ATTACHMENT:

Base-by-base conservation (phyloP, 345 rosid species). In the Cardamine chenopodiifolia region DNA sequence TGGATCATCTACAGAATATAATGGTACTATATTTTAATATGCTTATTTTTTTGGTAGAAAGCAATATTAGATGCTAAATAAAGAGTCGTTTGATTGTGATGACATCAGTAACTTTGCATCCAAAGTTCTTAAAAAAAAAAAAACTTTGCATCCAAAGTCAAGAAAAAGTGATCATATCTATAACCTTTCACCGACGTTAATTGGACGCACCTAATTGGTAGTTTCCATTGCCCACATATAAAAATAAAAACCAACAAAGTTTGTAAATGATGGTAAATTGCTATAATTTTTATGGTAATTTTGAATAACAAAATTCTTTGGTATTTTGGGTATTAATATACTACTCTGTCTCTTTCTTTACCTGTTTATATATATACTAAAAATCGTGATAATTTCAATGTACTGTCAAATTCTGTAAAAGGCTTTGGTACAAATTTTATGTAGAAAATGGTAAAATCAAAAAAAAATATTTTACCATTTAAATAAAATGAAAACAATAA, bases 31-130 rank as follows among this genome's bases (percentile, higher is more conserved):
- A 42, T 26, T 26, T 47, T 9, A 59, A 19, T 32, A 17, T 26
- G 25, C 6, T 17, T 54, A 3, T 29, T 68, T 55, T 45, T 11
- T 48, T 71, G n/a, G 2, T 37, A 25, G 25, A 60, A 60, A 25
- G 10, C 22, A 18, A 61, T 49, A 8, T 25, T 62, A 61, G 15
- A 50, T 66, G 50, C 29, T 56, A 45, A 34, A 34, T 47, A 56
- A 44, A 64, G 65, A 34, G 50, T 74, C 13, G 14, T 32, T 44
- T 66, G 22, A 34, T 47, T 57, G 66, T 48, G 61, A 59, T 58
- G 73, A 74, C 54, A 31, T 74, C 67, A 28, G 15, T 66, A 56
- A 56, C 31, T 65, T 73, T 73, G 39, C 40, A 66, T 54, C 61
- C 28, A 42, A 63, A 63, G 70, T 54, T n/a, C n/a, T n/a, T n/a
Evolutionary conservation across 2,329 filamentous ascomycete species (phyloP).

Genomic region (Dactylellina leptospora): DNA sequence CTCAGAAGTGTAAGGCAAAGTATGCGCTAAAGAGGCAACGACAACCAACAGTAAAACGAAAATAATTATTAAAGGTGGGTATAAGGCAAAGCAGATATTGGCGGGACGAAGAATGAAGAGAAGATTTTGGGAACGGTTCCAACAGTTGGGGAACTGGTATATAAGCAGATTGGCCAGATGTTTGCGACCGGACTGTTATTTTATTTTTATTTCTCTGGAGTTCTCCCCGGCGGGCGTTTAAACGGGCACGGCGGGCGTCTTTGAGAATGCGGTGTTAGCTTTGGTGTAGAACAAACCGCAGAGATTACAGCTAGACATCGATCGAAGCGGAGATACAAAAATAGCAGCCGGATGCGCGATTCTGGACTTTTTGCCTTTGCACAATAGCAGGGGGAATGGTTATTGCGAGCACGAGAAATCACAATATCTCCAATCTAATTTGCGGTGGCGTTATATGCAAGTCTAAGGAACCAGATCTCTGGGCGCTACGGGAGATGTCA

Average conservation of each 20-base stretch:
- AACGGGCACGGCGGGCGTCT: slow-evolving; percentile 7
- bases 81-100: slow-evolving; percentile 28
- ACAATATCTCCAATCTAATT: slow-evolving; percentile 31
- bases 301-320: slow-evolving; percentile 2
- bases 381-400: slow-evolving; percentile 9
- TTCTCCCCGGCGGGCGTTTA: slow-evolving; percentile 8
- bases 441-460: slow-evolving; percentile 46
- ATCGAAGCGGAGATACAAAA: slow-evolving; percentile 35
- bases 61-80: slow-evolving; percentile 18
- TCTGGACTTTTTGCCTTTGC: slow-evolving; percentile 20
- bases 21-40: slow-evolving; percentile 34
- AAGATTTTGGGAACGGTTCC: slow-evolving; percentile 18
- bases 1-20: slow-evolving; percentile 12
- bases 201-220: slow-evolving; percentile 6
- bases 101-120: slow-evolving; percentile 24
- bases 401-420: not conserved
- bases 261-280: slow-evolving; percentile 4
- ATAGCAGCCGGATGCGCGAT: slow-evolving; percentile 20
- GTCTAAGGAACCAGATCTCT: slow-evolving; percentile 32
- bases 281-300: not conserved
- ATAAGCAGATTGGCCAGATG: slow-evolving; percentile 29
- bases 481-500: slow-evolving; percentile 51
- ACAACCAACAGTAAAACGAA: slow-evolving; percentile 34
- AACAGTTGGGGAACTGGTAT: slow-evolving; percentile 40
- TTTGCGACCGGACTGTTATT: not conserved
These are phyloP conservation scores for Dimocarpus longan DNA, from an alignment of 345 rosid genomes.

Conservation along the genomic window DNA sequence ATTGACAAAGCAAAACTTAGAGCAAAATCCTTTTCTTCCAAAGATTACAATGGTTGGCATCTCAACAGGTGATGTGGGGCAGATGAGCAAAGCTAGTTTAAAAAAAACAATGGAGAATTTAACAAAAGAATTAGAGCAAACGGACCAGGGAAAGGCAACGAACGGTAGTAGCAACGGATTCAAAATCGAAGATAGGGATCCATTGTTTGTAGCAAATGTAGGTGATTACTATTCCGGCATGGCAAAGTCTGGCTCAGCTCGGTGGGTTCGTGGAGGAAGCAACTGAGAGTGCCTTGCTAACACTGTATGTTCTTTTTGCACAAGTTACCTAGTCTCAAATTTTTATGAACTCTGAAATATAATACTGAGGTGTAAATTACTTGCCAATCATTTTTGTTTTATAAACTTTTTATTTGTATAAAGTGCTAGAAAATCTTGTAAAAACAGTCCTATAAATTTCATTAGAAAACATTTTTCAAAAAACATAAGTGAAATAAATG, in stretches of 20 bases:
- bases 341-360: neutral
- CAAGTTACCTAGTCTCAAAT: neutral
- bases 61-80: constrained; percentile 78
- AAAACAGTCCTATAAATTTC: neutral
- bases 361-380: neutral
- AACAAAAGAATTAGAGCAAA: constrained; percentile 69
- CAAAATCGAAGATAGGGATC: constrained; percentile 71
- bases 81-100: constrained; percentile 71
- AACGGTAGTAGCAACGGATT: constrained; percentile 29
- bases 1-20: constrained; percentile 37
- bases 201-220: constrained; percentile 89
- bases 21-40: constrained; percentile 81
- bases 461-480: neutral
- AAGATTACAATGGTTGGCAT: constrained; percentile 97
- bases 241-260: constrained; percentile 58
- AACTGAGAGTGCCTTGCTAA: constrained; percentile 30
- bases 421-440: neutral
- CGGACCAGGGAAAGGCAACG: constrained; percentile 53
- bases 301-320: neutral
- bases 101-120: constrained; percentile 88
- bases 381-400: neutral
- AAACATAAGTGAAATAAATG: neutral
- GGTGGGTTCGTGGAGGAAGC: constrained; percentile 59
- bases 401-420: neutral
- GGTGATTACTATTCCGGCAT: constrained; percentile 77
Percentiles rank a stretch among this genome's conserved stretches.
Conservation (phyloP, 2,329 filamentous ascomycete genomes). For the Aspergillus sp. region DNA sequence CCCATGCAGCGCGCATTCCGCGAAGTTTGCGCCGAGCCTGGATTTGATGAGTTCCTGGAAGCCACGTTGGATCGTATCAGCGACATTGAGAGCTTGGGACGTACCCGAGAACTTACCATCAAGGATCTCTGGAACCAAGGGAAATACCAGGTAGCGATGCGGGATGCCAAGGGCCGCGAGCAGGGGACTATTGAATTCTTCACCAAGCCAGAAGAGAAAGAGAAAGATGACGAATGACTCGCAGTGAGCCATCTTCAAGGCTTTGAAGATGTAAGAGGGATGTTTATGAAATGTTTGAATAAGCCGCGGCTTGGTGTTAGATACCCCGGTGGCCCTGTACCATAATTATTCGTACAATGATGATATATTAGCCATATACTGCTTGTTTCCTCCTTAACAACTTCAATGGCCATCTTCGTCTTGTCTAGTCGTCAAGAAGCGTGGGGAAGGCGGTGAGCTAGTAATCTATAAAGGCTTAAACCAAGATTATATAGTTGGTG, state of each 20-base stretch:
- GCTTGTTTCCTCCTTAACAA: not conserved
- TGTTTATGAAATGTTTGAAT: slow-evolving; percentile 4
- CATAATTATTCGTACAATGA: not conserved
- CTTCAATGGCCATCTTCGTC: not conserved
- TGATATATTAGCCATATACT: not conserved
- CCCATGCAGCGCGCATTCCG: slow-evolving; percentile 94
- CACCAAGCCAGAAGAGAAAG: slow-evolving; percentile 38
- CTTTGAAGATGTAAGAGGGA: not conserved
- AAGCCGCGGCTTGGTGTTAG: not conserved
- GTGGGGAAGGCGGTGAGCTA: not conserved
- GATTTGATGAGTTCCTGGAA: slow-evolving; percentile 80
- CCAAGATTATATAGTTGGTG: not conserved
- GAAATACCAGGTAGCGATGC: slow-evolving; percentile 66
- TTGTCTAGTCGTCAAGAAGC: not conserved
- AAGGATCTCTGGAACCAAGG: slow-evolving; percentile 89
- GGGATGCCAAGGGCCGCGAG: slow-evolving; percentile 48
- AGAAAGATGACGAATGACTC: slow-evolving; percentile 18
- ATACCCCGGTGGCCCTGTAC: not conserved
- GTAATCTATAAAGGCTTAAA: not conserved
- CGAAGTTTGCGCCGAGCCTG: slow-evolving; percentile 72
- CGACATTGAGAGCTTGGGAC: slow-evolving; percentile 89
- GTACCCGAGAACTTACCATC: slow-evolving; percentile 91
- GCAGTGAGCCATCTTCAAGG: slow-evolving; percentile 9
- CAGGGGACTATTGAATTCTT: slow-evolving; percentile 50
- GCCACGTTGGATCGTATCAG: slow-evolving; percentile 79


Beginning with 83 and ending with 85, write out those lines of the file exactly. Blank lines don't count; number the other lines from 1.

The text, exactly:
- AAGGATCTCTGGAACCAAGG: slow-evolving; percentile 89
- GGGATGCCAAGGGCCGCGAG: slow-evolving; percentile 48
- AGAAAGATGACGAATGACTC: slow-evolving; percentile 18